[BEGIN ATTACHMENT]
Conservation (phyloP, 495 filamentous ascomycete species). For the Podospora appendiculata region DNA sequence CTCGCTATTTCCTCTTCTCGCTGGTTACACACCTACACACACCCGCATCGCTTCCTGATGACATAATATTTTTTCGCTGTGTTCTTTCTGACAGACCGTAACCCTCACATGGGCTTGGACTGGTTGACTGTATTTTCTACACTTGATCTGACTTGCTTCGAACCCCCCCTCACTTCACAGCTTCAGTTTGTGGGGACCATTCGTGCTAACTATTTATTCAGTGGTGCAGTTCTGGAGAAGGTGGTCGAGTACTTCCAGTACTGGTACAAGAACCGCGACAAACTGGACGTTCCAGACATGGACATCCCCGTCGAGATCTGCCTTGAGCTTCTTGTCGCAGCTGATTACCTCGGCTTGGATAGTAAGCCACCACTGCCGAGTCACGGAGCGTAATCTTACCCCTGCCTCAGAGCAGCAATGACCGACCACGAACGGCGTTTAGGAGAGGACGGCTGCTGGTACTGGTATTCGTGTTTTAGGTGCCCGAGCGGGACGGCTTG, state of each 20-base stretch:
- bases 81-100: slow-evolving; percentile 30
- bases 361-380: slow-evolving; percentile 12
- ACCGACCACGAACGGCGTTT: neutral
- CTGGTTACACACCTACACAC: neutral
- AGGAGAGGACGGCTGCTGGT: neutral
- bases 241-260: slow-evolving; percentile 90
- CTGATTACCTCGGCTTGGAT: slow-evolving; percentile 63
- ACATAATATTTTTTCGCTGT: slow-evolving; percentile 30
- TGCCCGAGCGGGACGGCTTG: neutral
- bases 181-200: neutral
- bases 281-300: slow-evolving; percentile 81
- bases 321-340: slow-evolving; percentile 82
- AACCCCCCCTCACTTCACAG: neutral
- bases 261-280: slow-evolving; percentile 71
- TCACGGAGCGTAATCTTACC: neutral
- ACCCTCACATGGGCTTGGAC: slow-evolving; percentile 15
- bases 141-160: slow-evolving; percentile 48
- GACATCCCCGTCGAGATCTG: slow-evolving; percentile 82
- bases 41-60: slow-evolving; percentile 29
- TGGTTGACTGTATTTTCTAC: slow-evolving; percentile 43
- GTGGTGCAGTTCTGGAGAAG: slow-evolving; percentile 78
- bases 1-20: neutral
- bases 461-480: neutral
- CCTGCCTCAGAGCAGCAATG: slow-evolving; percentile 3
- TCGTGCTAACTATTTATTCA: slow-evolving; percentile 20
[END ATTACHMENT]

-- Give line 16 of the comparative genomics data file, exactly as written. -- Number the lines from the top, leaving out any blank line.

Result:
- TCACGGAGCGTAATCTTACC: neutral